# Most efficient method for set intersection

Suppose I have two finite sets, $$A$$ and $$B$$, with arbitrarily large cardinalities, the ordered integral elements of which are determined by unique (and well defined) polynomial generating functions $$f:\mathbb{N}\rightarrow\mathbb{Z}$$ given by, say, $$f_1(x_i)$$ and $$f_2(x_j)$$, respectively. Assume, also, that $$A\cap B$$ is always a singleton set $$\{a\}$$ such that $$a=f_1(x_i)=f_2(x_j)$$ where I’ve proven that $$i\neq j$$.

Assuming you can even avoid the memory-dump problem, it seems the worst way to find $$\{a\}$$ is to generate both sets and then check for the intersection. I wrote a simple code in Sagemath that does this, and, as I suspected, it doesn’t work well for sets with even moderately large cardinalities.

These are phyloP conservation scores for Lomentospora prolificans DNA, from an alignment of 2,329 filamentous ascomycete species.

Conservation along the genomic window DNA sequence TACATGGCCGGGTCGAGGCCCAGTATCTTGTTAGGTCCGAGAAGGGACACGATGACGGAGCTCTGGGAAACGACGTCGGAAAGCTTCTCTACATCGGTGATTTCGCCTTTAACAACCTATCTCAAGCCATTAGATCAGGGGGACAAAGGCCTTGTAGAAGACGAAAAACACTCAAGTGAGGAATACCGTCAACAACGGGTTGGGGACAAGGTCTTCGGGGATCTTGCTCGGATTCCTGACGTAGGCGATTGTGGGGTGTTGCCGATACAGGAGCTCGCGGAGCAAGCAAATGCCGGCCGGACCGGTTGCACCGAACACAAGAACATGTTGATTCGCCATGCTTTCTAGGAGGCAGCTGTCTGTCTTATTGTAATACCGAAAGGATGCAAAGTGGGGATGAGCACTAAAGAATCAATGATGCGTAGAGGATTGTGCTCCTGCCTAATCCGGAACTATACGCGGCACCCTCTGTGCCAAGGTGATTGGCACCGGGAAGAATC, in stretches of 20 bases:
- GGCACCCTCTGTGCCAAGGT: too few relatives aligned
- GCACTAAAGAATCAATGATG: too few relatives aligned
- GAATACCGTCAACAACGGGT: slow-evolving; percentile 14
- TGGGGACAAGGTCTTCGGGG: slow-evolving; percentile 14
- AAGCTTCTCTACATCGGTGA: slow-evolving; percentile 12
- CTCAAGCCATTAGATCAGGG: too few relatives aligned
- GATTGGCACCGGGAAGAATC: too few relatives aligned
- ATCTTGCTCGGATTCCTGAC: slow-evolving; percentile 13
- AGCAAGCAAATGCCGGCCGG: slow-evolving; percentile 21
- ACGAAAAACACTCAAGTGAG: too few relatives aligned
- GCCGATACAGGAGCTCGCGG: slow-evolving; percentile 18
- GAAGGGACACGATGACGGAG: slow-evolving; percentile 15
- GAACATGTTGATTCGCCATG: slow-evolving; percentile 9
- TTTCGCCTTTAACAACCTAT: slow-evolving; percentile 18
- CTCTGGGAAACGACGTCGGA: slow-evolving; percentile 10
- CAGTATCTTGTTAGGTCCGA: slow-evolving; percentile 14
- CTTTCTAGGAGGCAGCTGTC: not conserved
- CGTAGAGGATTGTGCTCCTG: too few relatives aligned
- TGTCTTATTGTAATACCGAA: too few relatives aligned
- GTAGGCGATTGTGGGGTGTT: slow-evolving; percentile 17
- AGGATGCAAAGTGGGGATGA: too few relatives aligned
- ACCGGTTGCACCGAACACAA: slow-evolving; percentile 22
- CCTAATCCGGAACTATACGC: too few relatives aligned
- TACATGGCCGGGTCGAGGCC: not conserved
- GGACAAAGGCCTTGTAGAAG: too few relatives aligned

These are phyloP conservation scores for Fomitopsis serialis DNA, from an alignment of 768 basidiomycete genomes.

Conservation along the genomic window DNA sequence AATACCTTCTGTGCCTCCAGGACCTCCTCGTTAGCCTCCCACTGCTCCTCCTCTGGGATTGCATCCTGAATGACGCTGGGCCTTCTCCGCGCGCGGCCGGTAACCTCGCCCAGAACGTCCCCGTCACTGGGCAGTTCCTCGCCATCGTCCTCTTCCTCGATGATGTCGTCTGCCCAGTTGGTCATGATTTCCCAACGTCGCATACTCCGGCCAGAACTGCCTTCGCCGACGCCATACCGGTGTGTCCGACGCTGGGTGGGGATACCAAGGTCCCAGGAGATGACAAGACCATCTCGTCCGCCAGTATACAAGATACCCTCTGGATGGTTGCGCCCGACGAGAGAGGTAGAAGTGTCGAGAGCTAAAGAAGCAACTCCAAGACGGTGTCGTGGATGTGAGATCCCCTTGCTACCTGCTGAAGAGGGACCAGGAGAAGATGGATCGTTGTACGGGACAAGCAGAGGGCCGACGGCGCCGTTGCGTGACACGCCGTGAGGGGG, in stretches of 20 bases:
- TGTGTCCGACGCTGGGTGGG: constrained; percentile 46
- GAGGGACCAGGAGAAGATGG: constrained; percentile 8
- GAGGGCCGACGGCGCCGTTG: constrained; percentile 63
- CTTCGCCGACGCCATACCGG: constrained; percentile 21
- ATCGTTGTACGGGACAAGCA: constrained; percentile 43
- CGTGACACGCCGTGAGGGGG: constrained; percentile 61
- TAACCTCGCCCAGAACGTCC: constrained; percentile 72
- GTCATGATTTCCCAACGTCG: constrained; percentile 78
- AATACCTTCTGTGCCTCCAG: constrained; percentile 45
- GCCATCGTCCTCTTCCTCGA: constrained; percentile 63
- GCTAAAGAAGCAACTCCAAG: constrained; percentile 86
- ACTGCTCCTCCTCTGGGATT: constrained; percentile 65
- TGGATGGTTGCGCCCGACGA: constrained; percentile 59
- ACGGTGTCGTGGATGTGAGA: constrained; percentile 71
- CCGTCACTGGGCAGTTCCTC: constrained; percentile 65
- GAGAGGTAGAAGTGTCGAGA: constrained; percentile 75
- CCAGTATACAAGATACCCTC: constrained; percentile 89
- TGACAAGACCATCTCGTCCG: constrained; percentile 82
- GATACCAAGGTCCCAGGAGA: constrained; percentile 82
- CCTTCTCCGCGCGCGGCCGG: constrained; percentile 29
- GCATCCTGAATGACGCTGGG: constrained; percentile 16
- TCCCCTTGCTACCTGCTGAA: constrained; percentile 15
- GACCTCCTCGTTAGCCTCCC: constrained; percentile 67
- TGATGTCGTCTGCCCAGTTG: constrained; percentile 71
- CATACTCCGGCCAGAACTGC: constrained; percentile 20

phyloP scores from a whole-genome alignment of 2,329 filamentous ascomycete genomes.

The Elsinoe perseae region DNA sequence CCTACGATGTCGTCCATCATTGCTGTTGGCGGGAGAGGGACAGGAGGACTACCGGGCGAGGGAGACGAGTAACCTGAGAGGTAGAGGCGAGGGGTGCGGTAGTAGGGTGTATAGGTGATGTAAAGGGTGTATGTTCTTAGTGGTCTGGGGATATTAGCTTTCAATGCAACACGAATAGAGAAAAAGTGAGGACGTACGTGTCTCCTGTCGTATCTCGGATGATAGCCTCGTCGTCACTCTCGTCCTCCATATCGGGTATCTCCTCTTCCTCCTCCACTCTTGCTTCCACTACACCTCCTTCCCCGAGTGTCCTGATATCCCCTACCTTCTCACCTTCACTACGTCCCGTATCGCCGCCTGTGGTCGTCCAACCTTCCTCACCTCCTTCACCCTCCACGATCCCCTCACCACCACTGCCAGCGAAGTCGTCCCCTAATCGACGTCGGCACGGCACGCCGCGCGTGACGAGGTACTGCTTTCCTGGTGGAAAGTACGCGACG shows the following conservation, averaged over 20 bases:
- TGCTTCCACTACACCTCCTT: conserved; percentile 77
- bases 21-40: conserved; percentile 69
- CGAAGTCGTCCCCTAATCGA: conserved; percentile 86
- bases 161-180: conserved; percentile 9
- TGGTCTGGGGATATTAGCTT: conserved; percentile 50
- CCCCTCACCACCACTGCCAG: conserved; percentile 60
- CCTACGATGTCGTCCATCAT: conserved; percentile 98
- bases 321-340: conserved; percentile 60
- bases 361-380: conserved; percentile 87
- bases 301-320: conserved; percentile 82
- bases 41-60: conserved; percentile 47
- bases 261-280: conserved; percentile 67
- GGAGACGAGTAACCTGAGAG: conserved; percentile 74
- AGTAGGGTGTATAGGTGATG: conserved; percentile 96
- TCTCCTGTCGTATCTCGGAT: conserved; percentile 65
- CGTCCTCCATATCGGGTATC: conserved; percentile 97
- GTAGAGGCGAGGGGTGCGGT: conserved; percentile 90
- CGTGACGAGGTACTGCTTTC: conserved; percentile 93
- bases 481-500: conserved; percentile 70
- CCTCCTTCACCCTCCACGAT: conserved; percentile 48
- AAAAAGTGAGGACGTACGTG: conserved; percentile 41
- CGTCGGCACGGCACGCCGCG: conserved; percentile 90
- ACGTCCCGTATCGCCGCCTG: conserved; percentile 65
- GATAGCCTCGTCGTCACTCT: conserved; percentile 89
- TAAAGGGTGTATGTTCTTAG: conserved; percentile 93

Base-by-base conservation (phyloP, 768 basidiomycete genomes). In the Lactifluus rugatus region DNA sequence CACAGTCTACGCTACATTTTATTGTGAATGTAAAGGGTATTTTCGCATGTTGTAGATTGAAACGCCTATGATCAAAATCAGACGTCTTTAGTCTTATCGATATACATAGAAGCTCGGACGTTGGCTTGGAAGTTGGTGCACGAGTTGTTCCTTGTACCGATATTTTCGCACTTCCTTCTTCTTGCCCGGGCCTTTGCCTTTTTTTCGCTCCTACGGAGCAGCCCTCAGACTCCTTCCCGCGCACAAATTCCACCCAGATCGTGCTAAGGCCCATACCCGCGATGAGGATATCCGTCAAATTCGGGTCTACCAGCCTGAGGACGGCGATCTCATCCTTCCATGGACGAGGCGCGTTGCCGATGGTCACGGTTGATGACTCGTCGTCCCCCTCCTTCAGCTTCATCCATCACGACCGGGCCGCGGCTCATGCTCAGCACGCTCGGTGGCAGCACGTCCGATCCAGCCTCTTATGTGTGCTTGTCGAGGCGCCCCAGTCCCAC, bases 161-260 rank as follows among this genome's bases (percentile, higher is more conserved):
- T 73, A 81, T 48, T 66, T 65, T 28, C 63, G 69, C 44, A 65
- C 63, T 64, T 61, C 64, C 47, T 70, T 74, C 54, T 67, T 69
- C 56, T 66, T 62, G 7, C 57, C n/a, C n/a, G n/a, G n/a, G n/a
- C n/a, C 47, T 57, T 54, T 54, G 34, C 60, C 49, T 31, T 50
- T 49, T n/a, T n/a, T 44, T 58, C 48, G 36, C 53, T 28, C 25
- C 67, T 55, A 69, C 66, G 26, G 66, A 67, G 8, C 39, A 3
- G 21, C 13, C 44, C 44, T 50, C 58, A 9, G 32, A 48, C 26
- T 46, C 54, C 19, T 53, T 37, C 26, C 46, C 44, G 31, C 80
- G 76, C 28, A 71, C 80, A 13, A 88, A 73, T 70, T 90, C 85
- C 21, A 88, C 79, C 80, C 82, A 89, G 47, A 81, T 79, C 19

Is there a better way to (program a computer to) find the intersection of two sets, or is it just as hopeless (from a time-complexity perspective) as trying to solve $$f_1(x_i)=f_2(x_j)$$ directly when the cardinalities are prohibitively large? Is there a parallel-computing possibility? If not, perhaps there’s a way to limit the atomistic search based on a range of values—i.e., each loop terminates the search after it finds the first $$i$$ value such that $$f_1(x_i)>f_2(x_j)$$, knowing that $$f_1(x_{i+1}), f_1(x_{i+2}), f_1(x_{i+3}), \cdots, f_1(x_{i+n})>f_1(x_i)>f_2(x_j)$$.

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